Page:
Jesse met Carmen Minerva Santiago at a New York dance in December 1951. He asked her to dance and she found him a good dancer. He asked to take her home, but she slipped out the back way. Demonstrating a characteristic persistence, he phoned her at work and asked her out. They dated throughout December and January and were married on February 1, 1952. Their honeymoon consisted of a trip to Texas that involved a fishing trip. It was quite a shock for this city girl.
He was being transferred to Texas and they traveled there and then spent several months traveling to Kansas, Pensacola, and finally settling in Washington D.C. There was both a "hot" war as well as a "cold" war brewing with enemies in Russia and China.
The Korean War was spent in the United States as an IP (Instructor Pilot) in the F-86, which Jesse later described as his favorite airplane.
With Carmen, he had two sons:
1. John Thomas Stevenson: Born in Washington D.C. on September 1, 1953.
2. Dennis Stevenson: Born in England on October 17, 1957.
While his family was in England, he was sent to North Africa for a tour of several months. Returning to the United States in 1958, Jesse was stationed at Wright Paterson Air Force Base in Ohio. It was at this time that David and Donna came to live with him, bringing to total number of children in the Stevenson household to four.
In 1961, he was transferred to K.I. Sawyer Air Force Base in Northern Michigan. This time, the family lived on Base housing, staying for a year in a two-story townhouse with a full basement.
In 1962, he was to be transferred to Viet Nam. He first moved his family to Miami where they purchased a house. In Viet Nam he was a military advisor involved in setting up a communications net. It was here that he received a purple heart for a wound sustained when an explosive device went off in a building in which he was an occupant. The injury shattered his right hand and when he was asked why he had not allowed the doctors to look at it, he replied that the doctors in Viet Nam were all drunk and would have wanted to amputate it.
Returning to the States in 1963, the family moved to Eglin Air Force Base. This was to be Jesse's last year in the Air Force due to down-sizing among the officers and a resultant forced retirement.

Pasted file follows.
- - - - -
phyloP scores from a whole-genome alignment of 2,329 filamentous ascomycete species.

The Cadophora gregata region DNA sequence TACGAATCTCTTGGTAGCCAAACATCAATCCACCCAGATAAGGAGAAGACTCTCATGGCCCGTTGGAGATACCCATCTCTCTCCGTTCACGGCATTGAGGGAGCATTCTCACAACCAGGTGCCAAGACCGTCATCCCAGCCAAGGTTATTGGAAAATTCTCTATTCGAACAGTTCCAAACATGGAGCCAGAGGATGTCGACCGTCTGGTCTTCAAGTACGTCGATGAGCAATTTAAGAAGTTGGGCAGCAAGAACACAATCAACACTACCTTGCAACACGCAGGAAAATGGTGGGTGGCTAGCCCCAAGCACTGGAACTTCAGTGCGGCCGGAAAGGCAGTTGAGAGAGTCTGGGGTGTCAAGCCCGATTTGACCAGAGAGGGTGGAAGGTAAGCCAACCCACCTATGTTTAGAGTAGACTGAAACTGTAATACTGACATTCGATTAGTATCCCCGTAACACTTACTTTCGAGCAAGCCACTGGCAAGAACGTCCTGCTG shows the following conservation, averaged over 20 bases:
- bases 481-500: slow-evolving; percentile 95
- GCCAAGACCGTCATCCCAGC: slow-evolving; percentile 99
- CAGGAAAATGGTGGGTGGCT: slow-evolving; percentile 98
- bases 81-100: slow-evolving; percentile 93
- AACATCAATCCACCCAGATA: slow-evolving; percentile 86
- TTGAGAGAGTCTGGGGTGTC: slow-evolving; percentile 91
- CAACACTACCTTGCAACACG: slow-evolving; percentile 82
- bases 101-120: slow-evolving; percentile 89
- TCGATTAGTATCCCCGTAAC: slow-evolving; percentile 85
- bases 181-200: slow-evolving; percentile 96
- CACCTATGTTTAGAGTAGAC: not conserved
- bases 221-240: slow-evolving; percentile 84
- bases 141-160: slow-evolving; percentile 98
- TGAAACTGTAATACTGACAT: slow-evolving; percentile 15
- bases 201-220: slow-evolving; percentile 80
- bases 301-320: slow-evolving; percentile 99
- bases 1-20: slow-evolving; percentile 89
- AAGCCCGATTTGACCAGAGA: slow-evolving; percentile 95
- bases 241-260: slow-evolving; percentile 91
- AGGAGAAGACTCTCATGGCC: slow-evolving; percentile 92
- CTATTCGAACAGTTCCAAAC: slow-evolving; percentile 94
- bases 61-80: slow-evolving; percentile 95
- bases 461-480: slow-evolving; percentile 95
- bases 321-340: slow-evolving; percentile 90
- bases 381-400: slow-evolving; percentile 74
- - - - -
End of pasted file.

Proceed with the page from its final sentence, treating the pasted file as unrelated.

On his last flight for the Air Force, he had control trouble with a plane and narrowly missed crashing. He was advised by the control tower to bail out, but he responded in the negative and landed the plane safely. He was awarded a medal and given a letter of citation from General of the Air Force Curtis Lemay for having saved the expensive aircraft.
Returning to Miami after his retirement, Jesse bounced through several jobs in seeking to supplement the income of his family. He worked as a bus driver and for an electronics company before going back to school to get a B.A. in education from University of Miami (also taking classes at Dade Junior and FAU). After obtaining his degree, he taught 5th grade elementary school for two years before his illness came upon him.
* * * * *
What kind of man was Jesse? You don't normally think of such things as a child - your father merely is your father. It was not until he was advanced in years that I was able to begin to get to know him.
He was a man who was comfortable with himself. He wasn't afraid to be alone. There are those who must always surround themselves with activity and people and noise. He wasn't one of them. Although somewhat introverted, he was comfortable in large groups and was involved in church.
He was a man of conviction and a man of principle. There were times when he was passed over for a promotion because he wasn't afraid to stand up and speak when he thought he was right. This made him appear argumentative at times.
He was also a man of God. He attended church with a persistent regularity and, encouraged by his wife, led his family in daily reading of the Bible and in prayer. He taught a boy's Sunday School class, even at a time when he knew very little Bible and had to resort at times to telling old war stories.
I can remember flying over Miami with my father in a small Cessna. He seemed delighted that he could share his love of flying with his son and when I considered going to ROTC for training in the Air Force, he was ready to encourage me. And yet, when I did not choose that route for my life, he never expressed a regret.
He had a love of flying that stayed with him his entire life. When illness crept in, he would express his thankfulness to the Lord for the years in which he had been able to fly. He was also able to relate with his granddaughter, Sky, and her own love of flying.
He loved the outdoors. Fishing, hunting or merely hiking through a stand of woods were his favorite types of recreation. He dabbled in archery and skiing, in golf and boating, in waterskiing and swimming.
He had a way with animals which seemed almost uncanny. Large or small, they were attracted to his calm and quiet nature. He would gain the trust of a neighborhood squirrel until it would eat out of his hand. I never saw an animal that would not eventually come to him.
He had learned carpentry from his father and he demonstrated both a proficiency and a precision in this exacting trade. He could build a boat or a birdhouse.
He has given to his children and to his grandchildren these things as a heritage. A heritage of peace and of love of God's creation. A heritage of precision and of responsibility toward work and family. And a heritage of faithfulness toward God.
He was my father.
John T. Stevenson